Blood Oranges and Kitchen Intrigue

The blood orange is a violent-seeming fruit. Slice it open and it bleeds whereas other oranges simply dribble or, at worst, spray in offense. Even the name – no –because of its name, the blood orange stands out, conjuring images of food gone awry. Written on a sign in the produce store – “Blood Oranges $1.99/lb” – they come across as menacing in a manner Kiwis or pears could never manage. Who could ever take kumquats seriously as a threat?

Despite the fear factor, blood oranges are one of the high points of the winter. Their season is shorter than those of other oranges – or perhaps all the other oranges simply run together and it seems they’re available longer – but blood oranges are the ones whose absence I notice first. It’s difficult not to.

Squeeze yourself a glass of blood orange juice and it looks as if a terrible crime has been committed in your kitchen. “We never saw it coming, officer. It all happened so quickly,” and the splatters on the counter, on the cutting board, and against the wall all testify to the violence of the scene. A blood orange was squeezed here and the cook will never be the same again. A glass of blood orange juice conjures images of horror, of luxury, of perversion. Neither beets nor pomegranates can match a ripe blood orange for drama.

Because of that, they are also one of the most alluring of citrus fruits. The variety I seem to encounter most this season is what I believe is called the Moro. Round and pungently red, it has few if any seeds and its sweet tart flavor carries – at least I think – vague notes of vanilla. I have been squeezing them into everything: sauces, dressings, baked goods. Tonight, I used blood orange in black bean sauce for stir-fried vegetables and noodles.

I love black bean sauce but have been adding orange juice and zest to mine for years. The sweet acid offers a needed counterpoint to the salty, earthy flavor, lifting it above what you usually find adorning your standard plate of beef chow fun. Even more, I love the contrast – not just in taste, but in context. Blood orange juice and black bean sauce seem so far removed from one another – Mediterranean and Chinese, murky and bright – but they marry beautifully producing a deeply flavored sauce.

Matchstick vegetables and noodles in blood orange black bean sauce

Make the sauce first so that the flavors have time to mingle while you prepare the rest of the meal.

Black bean sauce

1 heaping tablespoon preserved black beans
1 clove of garlic, mashed and minced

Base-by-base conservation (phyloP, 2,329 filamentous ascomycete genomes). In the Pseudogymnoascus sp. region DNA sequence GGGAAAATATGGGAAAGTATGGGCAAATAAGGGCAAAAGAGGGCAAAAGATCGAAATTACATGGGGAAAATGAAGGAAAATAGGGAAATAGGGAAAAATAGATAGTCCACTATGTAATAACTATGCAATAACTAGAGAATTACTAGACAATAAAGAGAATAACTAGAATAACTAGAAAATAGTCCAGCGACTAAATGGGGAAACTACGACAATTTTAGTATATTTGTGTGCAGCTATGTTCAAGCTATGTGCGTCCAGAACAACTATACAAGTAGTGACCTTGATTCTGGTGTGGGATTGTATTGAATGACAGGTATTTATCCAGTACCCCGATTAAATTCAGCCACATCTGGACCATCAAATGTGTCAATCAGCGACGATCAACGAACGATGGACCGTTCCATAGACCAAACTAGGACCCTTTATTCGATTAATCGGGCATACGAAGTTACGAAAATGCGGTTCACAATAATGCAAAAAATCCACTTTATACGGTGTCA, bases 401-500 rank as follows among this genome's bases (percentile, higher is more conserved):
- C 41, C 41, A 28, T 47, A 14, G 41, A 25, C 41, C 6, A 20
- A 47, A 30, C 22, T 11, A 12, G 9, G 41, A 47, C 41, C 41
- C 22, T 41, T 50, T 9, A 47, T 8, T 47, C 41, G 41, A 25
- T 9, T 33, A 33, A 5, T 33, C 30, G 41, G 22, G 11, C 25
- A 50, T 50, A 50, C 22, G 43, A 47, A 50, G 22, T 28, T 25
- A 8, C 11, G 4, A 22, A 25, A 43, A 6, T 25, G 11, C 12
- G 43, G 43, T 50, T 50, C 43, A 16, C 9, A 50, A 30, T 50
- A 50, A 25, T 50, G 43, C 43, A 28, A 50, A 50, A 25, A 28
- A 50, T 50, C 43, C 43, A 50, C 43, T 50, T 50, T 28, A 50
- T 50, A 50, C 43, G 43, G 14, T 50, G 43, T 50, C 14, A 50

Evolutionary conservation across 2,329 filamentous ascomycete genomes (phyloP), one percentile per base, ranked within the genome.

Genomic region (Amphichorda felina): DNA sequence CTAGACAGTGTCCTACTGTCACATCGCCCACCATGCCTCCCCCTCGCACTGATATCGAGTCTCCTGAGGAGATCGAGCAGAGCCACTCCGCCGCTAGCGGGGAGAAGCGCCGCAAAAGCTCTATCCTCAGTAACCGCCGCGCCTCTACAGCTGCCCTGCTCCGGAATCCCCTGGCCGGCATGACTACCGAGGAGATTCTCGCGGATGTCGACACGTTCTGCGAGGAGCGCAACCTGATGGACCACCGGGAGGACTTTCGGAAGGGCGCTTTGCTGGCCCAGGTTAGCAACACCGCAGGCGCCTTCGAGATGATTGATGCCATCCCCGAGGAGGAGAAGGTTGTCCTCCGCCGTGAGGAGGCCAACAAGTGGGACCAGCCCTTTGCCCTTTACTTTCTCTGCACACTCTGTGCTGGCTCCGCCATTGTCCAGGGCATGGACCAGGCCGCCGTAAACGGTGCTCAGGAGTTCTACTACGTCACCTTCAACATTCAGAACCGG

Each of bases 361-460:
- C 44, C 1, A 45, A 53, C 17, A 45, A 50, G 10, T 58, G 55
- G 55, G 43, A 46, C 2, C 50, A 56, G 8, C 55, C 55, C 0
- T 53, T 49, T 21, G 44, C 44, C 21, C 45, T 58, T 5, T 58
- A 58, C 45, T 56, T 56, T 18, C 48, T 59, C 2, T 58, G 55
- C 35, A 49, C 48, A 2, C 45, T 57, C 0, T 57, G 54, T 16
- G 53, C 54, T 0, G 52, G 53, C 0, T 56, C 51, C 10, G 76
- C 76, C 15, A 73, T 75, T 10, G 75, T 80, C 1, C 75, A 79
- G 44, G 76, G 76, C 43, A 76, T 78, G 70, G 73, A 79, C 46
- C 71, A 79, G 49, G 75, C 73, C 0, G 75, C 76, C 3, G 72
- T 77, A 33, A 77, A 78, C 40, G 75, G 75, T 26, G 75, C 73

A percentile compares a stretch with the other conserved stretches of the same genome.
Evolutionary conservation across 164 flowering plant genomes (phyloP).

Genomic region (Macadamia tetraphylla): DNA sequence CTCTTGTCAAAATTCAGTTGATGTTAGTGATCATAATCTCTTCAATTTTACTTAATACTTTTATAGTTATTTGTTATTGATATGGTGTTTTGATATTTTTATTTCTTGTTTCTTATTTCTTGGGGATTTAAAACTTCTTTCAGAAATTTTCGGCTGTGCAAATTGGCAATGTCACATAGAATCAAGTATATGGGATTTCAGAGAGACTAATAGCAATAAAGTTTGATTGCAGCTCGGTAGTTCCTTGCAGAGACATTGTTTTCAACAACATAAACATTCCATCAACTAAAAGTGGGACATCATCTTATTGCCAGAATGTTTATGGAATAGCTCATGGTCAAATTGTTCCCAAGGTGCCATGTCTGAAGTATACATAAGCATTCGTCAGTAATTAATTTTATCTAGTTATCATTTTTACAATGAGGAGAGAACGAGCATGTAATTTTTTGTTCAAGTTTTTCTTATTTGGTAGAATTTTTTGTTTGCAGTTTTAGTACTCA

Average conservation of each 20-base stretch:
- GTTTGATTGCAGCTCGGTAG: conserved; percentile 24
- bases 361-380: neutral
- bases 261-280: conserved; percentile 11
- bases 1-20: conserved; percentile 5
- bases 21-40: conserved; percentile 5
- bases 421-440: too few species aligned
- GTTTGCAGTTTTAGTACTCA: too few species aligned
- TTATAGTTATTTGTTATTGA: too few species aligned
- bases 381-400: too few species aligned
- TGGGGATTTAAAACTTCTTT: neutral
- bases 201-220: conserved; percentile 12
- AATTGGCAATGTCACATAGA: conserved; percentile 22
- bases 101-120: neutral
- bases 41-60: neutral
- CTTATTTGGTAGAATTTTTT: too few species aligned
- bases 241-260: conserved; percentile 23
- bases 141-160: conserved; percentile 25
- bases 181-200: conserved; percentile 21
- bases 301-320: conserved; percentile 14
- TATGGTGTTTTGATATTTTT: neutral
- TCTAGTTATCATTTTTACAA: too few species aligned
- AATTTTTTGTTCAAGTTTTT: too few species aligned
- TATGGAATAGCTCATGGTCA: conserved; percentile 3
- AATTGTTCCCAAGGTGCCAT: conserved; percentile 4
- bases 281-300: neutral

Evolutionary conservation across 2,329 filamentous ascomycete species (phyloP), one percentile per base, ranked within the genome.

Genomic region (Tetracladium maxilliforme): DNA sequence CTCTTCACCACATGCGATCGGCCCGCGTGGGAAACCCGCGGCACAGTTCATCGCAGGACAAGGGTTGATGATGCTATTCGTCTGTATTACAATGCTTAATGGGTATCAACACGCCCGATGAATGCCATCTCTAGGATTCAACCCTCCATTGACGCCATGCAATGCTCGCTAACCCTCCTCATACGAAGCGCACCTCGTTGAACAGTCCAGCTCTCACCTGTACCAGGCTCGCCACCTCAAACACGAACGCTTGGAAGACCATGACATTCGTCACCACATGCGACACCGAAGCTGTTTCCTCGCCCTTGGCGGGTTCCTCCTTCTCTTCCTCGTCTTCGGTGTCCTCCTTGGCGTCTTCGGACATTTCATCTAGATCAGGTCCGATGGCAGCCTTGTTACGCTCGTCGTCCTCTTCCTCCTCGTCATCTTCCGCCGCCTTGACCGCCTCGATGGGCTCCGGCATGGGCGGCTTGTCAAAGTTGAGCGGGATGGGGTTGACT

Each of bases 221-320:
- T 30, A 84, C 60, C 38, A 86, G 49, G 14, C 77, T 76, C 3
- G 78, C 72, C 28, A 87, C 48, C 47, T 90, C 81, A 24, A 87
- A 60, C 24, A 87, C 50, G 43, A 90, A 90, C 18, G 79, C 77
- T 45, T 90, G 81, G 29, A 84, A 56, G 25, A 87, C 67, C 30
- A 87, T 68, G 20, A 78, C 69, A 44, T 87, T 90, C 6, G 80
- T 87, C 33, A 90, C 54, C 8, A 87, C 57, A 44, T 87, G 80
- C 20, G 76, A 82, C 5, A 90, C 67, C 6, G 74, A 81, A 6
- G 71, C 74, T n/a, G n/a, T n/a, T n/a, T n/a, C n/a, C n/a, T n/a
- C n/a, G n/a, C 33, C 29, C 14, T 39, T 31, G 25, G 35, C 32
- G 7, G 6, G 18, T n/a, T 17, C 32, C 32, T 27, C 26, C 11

1 teaspoon grated ginger
Zest of half a small blood orange
Juice of a whole blood orange
1 teaspoon soy sauce
1 teaspoon Shao Xing rice wine
½ teaspoon sugar

  • Combine all the ingredients in a bowl, mashing the beans with a spoon and stirring several times to bring all the elements together. Set aside.

Noodles

8 ounces Udon or similar style noodles

  • Boil and drain the noodles, rinsing them under cold water. Set aside in a strainer or colander to continue draining.

Vegetables

1 medium carrot, peeled, cut into matchsticks about 2 inches long (see notes)
1 stalk broccoli, peeled, cut into matchsticks about 2 inches long (see notes)
3 scallions, white parts chopped fine, green ends cut into 2-inch lengths
1 quarter-sized slice of ginger
1 tablespoon peanut or vegetable oil

The best way to produce matchstick cuts of carrots – and broccoli stems, as you’ll see – is to slice the peeled carrot much as you normally would to make ¼-inch thick rounds except this time you’ll cut them on a diagonal, producing elongated slices. Then, following the length of the carrot slices cut them into ¼-inch thick sticks.

For the broccoli, trim off the florets fairly close to the dark green buds on the top. Now, trim off the scabbed end at bottom, as well as the stalk’s protruding branches. Grab a vegetable peeler, and peel off the stalk’s thick skin. Beneath, you’ll find the stalk’s tender, jade colored flesh. Now cut it into matchsticks the same way you did with the carrot.

  • Over a high flame, heat your wok or large skillet until hot and add the oil.
  • Toss in the ginger slice and stir fry for about 30 seconds, then discard it.
  • Add the carrot sticks and the chopped onion whites to the wok and stir fry for 30 seconds.
  • Add the broccoli sticks to the carrot and onion mixture, stir them about for another 30 seconds or so, and then add the remaining broccoli florets and onion greens.
  • Add the black bean sauce, and continue cooking – still stirring everything in the pot rapidly – for about another two minutes.
  • Add the drained noodles to the pot, tossing them until they’re well coated with the sauce and the vegetables and noodles are nicely blended together. Serve hot.

Makes two servings.

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